Grayling (Thymallus thymallus)
4lb 3oz (1.899kg), SR Lanigan, River Frome, Dorset, 1989
3lb 13oz, S Thomson, River Clyde, 2012
Grayling are arguably one of the most handsome fish in our rivers and are easily identifiable by their large, sail like, dorsal fin. They are a member of the Salmon family and have an adipose fin and black spot on their flanks.
Grayling are a shoal fish and can be found throughout the UK. They prefer fast flowing water and clean gravel over which to feed and thrive the upper reaches of smaller salmon and brown trout rivers and streams.
A 1.000kg grayling is a quality fish and anything over 1.500kg is considered a specimen.
Fishing for Grayling
Grayling are a very streamlined and agile fish. They are an opportunistic feeder and will intercept food at all levels, readily hunting for cadis fly larvae or nymphs amongst the rocks on the river bed, intercepting worms or other items of food being washed downstream in the current or delicately sipping in hatching flies off the surface.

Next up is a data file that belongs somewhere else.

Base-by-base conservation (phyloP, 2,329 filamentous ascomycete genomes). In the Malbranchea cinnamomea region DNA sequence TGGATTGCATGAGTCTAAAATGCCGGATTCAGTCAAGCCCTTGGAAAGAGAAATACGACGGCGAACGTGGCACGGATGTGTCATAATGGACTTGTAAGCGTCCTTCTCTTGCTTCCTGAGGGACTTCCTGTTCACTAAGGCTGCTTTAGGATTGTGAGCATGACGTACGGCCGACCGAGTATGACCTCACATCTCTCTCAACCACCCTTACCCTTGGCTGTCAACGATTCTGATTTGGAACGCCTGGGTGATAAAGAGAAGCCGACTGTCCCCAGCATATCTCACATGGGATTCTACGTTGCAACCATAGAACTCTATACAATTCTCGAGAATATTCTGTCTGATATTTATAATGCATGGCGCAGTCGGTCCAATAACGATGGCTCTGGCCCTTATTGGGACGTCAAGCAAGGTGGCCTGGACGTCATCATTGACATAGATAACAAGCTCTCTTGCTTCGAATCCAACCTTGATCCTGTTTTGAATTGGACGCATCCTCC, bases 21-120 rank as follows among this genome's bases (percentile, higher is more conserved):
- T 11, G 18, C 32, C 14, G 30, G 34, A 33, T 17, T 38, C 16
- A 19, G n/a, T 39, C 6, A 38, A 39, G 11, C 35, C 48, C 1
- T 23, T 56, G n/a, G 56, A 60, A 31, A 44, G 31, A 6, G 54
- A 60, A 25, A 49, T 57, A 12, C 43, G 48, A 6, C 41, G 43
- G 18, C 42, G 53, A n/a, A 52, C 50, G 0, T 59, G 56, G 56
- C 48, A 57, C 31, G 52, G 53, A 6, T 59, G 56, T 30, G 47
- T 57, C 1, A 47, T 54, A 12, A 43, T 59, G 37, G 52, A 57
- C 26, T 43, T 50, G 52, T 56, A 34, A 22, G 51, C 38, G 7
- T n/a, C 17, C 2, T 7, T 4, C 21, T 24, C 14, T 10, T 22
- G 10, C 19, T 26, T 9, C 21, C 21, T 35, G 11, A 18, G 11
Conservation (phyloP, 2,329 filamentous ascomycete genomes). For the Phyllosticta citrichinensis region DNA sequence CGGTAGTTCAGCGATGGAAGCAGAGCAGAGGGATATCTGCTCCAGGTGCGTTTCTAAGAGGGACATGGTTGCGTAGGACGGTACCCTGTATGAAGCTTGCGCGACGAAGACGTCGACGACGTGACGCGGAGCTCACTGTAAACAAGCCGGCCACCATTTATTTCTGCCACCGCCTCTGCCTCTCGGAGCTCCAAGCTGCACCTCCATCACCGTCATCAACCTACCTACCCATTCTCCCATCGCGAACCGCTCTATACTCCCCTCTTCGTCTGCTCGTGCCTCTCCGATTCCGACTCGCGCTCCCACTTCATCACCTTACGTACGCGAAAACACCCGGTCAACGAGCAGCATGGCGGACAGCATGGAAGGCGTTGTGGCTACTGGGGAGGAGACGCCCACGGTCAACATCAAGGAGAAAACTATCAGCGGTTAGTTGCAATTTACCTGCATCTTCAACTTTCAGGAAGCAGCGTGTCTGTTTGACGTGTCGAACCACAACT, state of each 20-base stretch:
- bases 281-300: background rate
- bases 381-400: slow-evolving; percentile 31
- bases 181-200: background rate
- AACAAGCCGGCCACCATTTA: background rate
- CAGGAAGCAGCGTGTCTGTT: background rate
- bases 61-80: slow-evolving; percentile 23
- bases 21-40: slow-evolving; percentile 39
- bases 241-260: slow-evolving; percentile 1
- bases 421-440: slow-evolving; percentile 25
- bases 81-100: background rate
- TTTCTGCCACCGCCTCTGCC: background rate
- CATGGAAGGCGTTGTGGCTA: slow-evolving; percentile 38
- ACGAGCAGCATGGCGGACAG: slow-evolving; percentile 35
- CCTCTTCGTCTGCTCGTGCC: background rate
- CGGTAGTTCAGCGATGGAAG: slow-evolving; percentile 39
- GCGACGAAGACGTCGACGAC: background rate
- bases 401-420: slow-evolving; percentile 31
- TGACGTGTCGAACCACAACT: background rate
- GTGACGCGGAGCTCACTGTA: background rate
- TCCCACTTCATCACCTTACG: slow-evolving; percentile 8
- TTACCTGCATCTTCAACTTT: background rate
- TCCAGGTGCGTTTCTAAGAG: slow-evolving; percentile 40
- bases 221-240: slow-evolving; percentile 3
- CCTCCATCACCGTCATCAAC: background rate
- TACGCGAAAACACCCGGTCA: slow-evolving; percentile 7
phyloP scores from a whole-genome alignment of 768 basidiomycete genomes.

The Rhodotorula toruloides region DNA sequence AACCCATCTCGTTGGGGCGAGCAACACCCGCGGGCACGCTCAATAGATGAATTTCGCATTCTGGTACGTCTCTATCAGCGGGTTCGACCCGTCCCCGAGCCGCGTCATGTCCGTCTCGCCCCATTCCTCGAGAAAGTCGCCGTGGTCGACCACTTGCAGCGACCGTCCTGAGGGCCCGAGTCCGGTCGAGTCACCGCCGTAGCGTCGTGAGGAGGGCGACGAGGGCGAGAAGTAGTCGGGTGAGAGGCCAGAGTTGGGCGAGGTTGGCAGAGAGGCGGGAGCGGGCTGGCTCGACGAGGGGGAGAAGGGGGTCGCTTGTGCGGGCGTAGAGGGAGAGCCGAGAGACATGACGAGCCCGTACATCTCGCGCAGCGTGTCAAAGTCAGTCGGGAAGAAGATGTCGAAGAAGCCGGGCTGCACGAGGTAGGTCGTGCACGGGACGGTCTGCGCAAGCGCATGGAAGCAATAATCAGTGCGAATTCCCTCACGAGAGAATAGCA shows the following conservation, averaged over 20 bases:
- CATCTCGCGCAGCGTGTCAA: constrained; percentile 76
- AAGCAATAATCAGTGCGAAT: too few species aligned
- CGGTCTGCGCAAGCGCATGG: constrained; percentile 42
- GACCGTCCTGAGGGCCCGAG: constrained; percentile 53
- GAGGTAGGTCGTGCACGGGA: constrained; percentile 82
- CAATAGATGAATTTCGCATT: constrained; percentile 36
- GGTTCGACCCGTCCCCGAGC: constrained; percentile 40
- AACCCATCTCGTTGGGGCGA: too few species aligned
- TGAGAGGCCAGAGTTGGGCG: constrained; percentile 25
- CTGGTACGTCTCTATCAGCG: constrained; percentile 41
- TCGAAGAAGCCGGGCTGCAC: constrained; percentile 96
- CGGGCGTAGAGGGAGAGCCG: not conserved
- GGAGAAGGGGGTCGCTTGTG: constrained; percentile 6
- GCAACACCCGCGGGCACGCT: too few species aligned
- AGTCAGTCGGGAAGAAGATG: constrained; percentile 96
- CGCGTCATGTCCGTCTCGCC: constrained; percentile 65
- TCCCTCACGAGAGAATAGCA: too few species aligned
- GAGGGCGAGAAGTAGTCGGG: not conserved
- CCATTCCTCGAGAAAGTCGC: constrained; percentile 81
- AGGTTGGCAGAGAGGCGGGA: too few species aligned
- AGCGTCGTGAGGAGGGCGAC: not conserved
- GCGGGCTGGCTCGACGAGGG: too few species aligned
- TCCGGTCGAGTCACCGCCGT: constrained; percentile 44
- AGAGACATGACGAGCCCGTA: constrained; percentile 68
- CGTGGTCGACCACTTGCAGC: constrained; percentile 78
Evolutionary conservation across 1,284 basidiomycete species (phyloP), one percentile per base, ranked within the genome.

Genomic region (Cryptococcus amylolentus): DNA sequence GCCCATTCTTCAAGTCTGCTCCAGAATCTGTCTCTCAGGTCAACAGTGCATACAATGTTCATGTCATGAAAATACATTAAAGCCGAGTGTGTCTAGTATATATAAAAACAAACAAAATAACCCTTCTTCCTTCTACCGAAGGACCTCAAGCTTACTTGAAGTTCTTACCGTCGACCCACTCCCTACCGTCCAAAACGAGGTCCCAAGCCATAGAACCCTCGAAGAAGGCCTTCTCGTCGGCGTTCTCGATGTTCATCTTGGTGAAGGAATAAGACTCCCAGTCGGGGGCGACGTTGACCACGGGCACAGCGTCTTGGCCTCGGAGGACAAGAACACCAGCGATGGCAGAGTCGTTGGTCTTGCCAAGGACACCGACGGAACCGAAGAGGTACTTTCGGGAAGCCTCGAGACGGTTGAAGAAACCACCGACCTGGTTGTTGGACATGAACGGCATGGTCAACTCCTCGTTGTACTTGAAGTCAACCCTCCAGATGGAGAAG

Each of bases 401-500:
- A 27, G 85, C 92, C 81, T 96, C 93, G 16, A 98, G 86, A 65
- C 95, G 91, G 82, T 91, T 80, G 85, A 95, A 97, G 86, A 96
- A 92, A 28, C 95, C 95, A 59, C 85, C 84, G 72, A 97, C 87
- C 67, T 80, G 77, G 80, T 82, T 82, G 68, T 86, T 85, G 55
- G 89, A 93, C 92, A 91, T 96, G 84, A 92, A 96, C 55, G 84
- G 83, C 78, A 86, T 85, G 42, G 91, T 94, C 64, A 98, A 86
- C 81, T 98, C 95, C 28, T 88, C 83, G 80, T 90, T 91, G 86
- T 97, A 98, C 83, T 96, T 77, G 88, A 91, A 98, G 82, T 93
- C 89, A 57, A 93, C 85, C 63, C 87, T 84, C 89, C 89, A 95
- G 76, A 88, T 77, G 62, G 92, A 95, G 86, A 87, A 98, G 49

The best baits to try are either maggots (reds seem to be most productive) or worms trotted down at the pace of the current beneath a dumpy stick float or all balsa chubber or avon style float.
Grayling will fight very hard for their size when hooked and have a very characteristic backing off style of fight using their large dorsal fin against the current to increase pressure on the tackle and change direction from side to side.
Due to the fact that they expend so much energy in the fight, is it essential to hold them head first into the current until they recover their strength before releasing them.